What’s the best option for your business on transition to IFRS 16?
Implementation projects are costly and data requirements extensive. But a careful use of transition options and practical expedients optimize the trade-offs between cost, timing and comparability – and your company’s profit in the post-transition years.
In January 2016, the IASB issued IFRS 16 Leases – a major step towards realizing its long-standing goal of bringing most leases on-balance sheet for lessees. IFRS 16 Leases includes a single lease accounting model for lessees and does not distinguish finance and operating leases anymore. All companies that lease major assets for use in their business will see an increase in reported assets and liabilities. The larger your lease portfolio, the more changes you may have to make to your systems and processes – starting with the creation of an inventory of all leases that are on transition to the new standard. To limit costs and ease the complexity of transition, the IFRS 16 includes several approaches, individual options and practical expedients that can be used independently, and in some cases, on a lease-by-lease basis.
A variety of options to choose from
The key decisions for a company relate to the effective date, and which options and practical expedients to elect. Many different combinations and permutations are possible.
Lease definition: Option to ‘grandfather’ the assessment of which contracts are leases
Entities can choose to apply the new lease definition to all contracts or to grandfather existing contracts. Grandfathering allows the application of IFRS 16 only to those contracts in which a lease was previously identified in accordance with IAS 17 and IFRIC 4. In all sectors, grandfathering may be the favourable option to reduce the assessment cost of existing lease contracts on the new lease definition as no further documentation or data retrieval is required. However, if existing leases were (erroneously) not treated as leases under IAS 17, the error is not grandfathered and shall be treated according to IAS 8. The required disclosures in the annual financial statements will uncover such errors by explaining any difference between the operating lease commitments disclosed applying IAS 17, just before initial application of IFRS 16, and the lease liabilities recognized in the balance sheet at the date of initial application.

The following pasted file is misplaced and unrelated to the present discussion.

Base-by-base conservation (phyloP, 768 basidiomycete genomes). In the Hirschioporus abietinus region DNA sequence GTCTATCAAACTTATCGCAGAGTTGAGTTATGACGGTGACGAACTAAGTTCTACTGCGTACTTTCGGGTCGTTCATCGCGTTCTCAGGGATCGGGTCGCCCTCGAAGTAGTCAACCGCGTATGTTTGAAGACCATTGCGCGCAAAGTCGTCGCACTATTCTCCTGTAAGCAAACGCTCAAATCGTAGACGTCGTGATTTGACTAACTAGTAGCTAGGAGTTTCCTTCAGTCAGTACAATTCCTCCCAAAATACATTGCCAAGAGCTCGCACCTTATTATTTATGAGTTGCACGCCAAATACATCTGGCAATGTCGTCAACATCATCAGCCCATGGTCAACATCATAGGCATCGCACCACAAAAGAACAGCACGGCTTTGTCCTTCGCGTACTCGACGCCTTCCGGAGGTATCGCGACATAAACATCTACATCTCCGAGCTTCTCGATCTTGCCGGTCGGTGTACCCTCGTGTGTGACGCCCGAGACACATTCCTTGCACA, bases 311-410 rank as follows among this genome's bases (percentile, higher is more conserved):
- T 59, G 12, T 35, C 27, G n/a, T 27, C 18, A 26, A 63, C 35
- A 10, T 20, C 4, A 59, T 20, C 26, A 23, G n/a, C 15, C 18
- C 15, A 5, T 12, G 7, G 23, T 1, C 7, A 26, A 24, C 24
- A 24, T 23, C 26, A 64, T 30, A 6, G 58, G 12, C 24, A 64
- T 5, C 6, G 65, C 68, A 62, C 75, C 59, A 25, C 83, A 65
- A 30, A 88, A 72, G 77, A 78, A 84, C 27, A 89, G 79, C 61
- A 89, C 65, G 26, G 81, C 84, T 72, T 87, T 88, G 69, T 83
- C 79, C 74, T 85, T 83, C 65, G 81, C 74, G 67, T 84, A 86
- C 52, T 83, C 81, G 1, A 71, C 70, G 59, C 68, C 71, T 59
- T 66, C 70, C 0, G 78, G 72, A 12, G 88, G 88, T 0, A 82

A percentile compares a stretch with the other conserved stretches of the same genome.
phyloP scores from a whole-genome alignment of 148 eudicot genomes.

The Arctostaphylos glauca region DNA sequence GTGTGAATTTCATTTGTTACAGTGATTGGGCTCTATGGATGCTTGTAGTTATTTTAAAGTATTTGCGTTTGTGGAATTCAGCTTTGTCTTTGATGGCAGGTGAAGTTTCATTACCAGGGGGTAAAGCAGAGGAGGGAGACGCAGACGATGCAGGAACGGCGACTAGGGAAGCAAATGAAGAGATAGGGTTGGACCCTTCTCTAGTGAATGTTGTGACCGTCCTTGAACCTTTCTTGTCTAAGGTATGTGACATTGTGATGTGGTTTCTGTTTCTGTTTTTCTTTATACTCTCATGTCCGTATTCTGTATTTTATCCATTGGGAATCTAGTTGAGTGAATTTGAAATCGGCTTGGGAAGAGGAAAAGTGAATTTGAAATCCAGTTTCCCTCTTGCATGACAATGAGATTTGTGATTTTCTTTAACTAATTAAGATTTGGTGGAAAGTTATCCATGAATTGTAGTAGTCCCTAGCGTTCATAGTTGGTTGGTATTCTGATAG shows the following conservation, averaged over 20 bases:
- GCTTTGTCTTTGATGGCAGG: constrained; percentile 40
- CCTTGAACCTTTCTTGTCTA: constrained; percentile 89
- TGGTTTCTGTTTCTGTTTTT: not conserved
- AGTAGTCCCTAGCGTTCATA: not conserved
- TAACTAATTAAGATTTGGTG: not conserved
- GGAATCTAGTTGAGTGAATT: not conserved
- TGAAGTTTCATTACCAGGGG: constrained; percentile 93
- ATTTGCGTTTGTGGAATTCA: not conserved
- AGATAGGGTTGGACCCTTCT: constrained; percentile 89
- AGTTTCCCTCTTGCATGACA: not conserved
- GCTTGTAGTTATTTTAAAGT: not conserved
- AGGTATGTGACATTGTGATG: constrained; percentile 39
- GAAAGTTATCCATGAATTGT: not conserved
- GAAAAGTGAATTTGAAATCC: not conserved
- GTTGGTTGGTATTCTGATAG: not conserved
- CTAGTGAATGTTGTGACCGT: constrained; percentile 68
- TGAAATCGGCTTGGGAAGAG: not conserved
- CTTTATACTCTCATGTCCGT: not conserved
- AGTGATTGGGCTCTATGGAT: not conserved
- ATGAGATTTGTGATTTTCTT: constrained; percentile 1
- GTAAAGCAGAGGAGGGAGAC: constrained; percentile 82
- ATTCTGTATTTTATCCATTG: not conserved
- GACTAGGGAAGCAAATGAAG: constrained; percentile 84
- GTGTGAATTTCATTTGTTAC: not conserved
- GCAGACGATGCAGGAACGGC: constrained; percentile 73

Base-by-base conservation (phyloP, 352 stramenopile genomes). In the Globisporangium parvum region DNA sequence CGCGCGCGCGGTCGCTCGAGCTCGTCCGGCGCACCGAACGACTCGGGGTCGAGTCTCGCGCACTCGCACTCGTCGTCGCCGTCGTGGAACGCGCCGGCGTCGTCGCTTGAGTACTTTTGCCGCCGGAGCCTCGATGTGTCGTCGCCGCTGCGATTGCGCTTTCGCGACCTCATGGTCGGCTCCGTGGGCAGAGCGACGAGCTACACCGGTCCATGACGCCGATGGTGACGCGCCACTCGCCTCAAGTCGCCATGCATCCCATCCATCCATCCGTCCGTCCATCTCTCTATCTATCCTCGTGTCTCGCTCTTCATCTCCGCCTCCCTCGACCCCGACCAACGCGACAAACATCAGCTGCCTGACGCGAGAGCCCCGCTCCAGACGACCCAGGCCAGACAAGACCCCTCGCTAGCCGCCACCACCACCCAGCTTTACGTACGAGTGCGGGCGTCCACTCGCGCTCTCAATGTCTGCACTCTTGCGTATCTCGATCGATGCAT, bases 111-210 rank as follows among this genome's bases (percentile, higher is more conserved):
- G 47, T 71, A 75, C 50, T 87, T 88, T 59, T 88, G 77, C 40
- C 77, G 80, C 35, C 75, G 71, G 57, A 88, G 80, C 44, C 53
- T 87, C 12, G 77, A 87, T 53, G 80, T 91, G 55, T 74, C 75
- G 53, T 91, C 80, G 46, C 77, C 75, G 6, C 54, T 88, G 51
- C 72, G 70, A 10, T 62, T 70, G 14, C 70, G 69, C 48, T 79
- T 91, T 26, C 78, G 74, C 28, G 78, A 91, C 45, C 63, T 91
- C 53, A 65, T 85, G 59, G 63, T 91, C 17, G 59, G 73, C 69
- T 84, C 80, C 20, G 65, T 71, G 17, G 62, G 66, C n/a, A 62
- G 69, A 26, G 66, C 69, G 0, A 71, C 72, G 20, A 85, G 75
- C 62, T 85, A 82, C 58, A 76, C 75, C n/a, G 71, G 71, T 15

Retrospective vs modified retrospective
Entities may either adopt the standard retrospectively or following the modified retrospective approach. If a lessee elects to apply IFRS 16 using the modified retrospective approach, then it does not need to restate comparative figures.
Only the modified restrospective approach allows the following options and practical expedients on transition.
- The short-term leases exemption is applied – on transition and subsequently – according to the class of underlying assets. As additional relief, during the transition an entity may also apply the short-term exemption to all leases with a remaining maturity of less than 12 months on a lease-by-lease basis.
- The leases of low-value items exemption is applied on a lease-by-lease basis without additional relief on transition. The IASB had an amount of USD 5,000 or less in mind (e.g. some laptops, tablets, individual printers, mobile phones), but the final standard does not provide a fixed amount. The exemption applies without regard to materiality (individually or in aggregate) of the leases to the reporting entity.
Both short-term leases and leases of low-value items do not lead to recognition of a lease liability and ROU asset.